What are the three biggest challenges the online grocery space is facing currently and how will you combat these issues?

The main challenge is to get the supply chain right. This includes solving the complexity of the fresh produce/low shelf life products supply chain. We also face the problem of cracking the exodus of customers in online shopping, with the inertia increasing rapidly. Apart from this, there is the issue of managing a very large blue-collar workforce. Over the last six years, we have pretty much solved all these challenges.

After the government nod to 100 per cent FDI in food retail, how is the online retail space going to change in the next couple of years?

More than FDI, what has aided businesses and the ease of operations is GST. The 100 per cent FDI in retail will encourage more foreign players to set up shop in India. It will only go a long way in increasing the online tribe and the number of people advertising and putting money into online retail. With other aiding factors such as rising internet penetration, awareness of online shopping and lucrative deals and discounts, the number of online spenders will surely witness an increase in the next few years.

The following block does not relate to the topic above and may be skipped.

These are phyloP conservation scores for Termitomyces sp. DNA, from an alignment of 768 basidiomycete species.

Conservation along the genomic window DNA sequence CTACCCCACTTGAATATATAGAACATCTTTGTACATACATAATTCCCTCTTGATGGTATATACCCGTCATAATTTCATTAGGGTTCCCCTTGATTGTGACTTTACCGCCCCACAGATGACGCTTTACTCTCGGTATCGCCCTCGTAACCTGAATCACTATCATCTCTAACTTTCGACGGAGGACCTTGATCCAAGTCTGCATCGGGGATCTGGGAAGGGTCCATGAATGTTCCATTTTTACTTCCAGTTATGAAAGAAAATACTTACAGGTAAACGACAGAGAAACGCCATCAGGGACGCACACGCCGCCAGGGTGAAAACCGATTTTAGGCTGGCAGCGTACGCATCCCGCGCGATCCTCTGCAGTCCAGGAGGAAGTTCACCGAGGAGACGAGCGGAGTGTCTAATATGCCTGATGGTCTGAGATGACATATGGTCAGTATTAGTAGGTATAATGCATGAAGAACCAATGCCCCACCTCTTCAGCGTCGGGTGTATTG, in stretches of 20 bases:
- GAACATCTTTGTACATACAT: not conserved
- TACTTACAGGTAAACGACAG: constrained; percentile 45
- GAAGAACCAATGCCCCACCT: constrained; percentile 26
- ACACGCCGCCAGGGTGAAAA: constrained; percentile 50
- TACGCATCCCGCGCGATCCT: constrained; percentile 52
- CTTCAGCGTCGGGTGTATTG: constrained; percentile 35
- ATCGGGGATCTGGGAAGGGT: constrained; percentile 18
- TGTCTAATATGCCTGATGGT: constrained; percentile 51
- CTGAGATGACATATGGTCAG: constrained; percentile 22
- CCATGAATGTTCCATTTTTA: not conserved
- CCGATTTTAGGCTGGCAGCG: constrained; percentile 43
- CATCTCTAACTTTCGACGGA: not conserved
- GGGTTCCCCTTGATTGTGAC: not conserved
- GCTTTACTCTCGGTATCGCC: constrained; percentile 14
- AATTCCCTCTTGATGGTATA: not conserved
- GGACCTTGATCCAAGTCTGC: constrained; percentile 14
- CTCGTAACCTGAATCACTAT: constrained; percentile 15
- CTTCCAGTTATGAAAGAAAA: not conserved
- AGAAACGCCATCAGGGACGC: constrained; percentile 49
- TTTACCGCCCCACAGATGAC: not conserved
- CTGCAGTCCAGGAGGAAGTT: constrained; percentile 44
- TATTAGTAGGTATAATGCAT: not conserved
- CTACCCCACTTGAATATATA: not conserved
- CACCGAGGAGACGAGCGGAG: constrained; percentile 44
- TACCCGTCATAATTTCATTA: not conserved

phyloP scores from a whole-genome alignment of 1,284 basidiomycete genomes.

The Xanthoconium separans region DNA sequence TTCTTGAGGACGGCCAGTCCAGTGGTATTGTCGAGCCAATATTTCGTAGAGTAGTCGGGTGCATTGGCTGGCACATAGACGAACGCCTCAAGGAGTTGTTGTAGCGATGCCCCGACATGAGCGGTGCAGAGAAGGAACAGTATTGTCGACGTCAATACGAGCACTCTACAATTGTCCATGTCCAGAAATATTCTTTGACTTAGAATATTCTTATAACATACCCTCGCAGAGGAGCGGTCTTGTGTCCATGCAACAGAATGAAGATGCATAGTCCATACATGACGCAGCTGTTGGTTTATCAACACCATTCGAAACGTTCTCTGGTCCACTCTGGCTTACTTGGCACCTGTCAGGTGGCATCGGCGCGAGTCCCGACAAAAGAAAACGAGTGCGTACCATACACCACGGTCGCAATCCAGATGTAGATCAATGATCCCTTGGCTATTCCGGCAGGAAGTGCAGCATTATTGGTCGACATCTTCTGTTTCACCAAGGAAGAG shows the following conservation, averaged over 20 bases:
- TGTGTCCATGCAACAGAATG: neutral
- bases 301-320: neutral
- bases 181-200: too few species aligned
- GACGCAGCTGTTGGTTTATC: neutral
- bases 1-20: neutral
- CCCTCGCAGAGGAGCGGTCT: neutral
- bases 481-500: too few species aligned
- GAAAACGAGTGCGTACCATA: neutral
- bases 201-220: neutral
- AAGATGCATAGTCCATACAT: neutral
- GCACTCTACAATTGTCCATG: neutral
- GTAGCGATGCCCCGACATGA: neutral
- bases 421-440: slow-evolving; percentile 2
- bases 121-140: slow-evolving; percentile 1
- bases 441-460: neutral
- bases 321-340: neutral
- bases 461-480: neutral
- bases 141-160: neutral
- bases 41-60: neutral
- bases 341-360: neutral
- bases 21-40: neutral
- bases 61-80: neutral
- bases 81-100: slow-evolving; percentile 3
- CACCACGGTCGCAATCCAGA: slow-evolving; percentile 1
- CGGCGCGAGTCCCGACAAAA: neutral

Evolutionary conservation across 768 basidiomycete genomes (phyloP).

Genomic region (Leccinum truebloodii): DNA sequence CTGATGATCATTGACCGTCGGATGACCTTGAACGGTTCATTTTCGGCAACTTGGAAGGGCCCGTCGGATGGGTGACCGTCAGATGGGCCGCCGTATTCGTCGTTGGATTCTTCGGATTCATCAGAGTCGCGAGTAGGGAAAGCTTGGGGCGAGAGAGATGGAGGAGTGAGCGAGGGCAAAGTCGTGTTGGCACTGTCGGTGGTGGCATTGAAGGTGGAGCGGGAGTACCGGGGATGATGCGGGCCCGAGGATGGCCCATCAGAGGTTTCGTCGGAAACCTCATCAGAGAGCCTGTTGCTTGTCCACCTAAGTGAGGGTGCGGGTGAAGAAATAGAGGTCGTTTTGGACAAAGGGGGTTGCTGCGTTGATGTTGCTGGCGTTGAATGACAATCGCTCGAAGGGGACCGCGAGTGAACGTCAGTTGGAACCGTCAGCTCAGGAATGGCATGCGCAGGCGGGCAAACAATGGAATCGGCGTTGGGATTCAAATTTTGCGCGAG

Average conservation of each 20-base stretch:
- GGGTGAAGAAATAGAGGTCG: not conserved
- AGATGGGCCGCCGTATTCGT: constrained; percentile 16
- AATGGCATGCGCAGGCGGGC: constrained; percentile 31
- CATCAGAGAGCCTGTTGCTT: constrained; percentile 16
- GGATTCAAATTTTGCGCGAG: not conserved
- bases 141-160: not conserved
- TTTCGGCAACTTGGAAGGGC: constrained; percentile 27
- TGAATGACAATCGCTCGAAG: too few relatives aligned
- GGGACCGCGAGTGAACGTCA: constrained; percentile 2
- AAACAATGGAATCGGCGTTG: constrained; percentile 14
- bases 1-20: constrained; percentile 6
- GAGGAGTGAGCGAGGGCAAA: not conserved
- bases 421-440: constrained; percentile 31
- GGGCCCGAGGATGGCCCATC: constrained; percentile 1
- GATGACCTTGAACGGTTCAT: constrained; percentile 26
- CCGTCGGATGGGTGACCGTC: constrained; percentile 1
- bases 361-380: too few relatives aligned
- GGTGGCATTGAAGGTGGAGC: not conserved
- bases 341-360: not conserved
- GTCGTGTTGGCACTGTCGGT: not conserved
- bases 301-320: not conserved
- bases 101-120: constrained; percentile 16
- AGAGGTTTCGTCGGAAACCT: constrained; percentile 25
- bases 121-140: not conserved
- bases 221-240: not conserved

Until last June, grocery retail market in India was growing at 10 per cent CAGR, while the e-grocery stood at 0.1 per cent only. These are not very encouraging numbers. How do you see this improving in the next three to four years?

The grocery retail market should be considered as a sum total of rural and urban areas. It is definitely poised for growth in individual cities of the country. As per a Goldman Sachs report, the Indian online grocery market is estimated to reach $40 million (Rs 270 crore) by FY19, growing at a CAGR of 62 per cent from 2016 to 2022. Morgan Stanley expects the online food and grocery segment to become the fastest-growing segment, expanding at a compounded annual growth rate of 141 per cent by 2020 and contributing to 12.5 per cent of overall online retail sales. The growth in e-grocery would be driven by investments, new strategies adopted by grocery players like introducing private labels, same day and next day delivery, as well as B2B food services.